The Fidesz -Hungarian Civic Union (in Hungarian: FIDESZ Magyar Polgári Szövetség)- is a political party that has been governing Hungary since 2010, with the Party President, Viktor Orbán, in the position of Prime Minister. Fidesz is a member of the European People's Party (PPE). Founded by Orbán in 1988, when Hungary still belonged to the block of so-called communist countries, it was originally a libertarian and anti-Communist youth organization. 

The founders were young people who defined themselves as democrats, mainly students, who had organized small clandestine groups of opposition to the regime, being persecuted for it.

Orban's anti-communism was evident a year after the founding of Fidesz, on June 16th, 1989, when in Budapest's Heroes Square, in memory of Imre Nagy on the 31st anniversary of their execution along with that of other martyrs of the Hungarian Revolution of 1956, he delivered a discourse demanding both free elections and the withdrawal of troops from the Soviet Union.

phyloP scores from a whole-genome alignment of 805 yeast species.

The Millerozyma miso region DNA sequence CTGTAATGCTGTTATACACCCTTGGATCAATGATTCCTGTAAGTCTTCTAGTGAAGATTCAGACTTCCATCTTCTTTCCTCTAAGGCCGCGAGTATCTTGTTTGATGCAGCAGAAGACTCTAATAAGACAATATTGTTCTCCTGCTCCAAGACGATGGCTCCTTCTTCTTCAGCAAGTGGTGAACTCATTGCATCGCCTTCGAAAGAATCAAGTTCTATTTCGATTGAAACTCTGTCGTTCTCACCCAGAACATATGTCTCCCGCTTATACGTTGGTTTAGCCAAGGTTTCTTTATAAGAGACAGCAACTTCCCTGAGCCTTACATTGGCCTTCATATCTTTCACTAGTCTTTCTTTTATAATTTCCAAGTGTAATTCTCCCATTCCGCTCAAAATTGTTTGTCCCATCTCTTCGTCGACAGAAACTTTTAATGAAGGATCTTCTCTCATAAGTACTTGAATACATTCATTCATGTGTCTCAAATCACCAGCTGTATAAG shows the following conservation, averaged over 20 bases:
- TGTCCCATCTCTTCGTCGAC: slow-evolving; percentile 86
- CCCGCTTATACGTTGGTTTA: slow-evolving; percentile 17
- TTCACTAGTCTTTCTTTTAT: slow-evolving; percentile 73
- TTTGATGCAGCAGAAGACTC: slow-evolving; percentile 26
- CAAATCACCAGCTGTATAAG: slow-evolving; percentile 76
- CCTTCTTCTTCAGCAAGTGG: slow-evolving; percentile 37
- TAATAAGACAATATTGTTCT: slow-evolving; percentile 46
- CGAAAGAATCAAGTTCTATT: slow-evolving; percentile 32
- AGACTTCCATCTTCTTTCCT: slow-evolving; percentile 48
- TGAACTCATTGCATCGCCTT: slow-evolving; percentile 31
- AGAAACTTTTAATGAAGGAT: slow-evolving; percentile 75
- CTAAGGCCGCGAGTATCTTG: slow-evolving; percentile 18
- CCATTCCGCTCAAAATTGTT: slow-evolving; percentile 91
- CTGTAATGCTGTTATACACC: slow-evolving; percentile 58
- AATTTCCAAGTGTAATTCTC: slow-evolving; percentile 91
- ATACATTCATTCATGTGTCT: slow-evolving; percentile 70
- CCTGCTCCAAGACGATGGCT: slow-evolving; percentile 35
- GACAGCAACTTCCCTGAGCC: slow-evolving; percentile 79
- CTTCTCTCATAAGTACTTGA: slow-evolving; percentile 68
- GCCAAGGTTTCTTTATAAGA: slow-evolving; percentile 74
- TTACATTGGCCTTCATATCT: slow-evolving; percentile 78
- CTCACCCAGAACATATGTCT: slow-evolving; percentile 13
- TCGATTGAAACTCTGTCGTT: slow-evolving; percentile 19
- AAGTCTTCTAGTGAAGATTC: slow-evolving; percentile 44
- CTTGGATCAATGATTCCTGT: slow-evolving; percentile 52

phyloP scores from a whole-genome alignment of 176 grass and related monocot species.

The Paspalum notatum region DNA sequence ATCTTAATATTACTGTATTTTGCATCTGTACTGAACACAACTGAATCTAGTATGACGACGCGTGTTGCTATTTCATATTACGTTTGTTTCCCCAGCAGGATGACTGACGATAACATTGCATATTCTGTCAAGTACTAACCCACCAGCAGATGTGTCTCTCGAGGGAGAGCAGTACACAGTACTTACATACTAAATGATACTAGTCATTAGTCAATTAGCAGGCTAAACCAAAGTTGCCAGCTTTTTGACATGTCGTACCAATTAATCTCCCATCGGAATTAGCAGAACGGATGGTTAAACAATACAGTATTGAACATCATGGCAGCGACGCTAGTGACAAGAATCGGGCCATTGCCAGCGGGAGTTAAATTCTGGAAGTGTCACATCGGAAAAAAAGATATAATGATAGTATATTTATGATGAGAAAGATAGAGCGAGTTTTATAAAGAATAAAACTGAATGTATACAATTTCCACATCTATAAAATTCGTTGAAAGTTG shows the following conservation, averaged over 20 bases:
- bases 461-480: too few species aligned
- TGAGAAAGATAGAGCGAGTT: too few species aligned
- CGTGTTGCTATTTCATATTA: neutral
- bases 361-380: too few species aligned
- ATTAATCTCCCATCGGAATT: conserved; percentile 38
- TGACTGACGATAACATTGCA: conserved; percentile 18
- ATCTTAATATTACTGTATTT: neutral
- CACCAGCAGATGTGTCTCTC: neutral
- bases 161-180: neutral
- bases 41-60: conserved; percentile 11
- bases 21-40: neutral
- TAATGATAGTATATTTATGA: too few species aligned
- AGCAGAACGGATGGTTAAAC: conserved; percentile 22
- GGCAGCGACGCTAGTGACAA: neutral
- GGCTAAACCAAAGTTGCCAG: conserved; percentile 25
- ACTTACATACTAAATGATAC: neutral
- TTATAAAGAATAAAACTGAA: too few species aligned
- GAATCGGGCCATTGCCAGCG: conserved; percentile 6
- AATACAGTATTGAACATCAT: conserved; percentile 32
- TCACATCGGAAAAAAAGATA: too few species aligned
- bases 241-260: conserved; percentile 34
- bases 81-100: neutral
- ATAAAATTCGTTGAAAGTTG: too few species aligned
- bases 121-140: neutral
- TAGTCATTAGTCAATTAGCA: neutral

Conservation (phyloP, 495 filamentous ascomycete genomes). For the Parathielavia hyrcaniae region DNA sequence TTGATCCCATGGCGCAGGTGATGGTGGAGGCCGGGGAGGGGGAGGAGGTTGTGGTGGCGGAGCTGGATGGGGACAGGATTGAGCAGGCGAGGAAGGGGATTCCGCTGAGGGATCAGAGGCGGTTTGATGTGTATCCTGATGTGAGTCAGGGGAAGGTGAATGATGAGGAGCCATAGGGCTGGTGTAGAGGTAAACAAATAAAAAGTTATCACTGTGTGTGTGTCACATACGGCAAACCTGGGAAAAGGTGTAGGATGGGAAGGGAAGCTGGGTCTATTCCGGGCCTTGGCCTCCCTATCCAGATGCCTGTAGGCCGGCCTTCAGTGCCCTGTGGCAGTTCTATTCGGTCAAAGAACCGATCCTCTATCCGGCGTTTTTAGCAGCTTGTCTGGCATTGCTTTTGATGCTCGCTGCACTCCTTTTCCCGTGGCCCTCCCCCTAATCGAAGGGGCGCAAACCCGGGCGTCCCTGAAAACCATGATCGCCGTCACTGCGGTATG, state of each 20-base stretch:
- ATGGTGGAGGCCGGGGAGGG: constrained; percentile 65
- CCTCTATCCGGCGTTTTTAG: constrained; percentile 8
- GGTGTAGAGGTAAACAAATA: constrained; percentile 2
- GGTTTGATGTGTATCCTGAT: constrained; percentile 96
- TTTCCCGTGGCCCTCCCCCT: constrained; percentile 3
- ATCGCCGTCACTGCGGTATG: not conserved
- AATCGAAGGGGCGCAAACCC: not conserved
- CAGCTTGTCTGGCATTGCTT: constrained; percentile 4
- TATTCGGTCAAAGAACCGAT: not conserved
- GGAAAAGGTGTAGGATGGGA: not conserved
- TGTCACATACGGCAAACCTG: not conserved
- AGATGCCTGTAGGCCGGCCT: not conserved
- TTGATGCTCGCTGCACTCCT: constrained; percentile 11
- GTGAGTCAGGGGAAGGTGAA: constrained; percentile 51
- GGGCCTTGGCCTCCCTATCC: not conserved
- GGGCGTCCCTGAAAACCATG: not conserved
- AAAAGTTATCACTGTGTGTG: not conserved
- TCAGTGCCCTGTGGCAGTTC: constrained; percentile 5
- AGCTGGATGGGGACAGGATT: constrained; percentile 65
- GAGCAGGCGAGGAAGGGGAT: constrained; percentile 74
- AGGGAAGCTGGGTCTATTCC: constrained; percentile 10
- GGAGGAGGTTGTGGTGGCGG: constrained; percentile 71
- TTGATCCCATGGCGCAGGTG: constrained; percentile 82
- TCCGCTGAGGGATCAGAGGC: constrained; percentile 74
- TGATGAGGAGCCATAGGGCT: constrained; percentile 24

Profound anti-communism is still installed in the ruling party. The socialist era and its leaders are considered criminals. The fourth amendment to the Basic Law of Hungary, passed in 2013, states: "The Hungarian Socialist Workers Party, its legal predecessors and the political organs created in the communist ideology for its service were all criminal organs and their leaders are responsible without limitations". Such an amendment to the Constitution could be as the basis for numerous accusations and prosecutions. Hysteria also affects street names. Those who have some reference to communism or thinkers such as Marx or Engels have had their names changed, while the Plaza de la República was renamed "Plaza Juan Pablo II". A national story made to measure by the Right and is printed in the new school textbooks, whose edition has been directed by the state. In this way, several anti-Semitic and pro-Nazi writers from the interwar period have found their place in the literature school syllabus.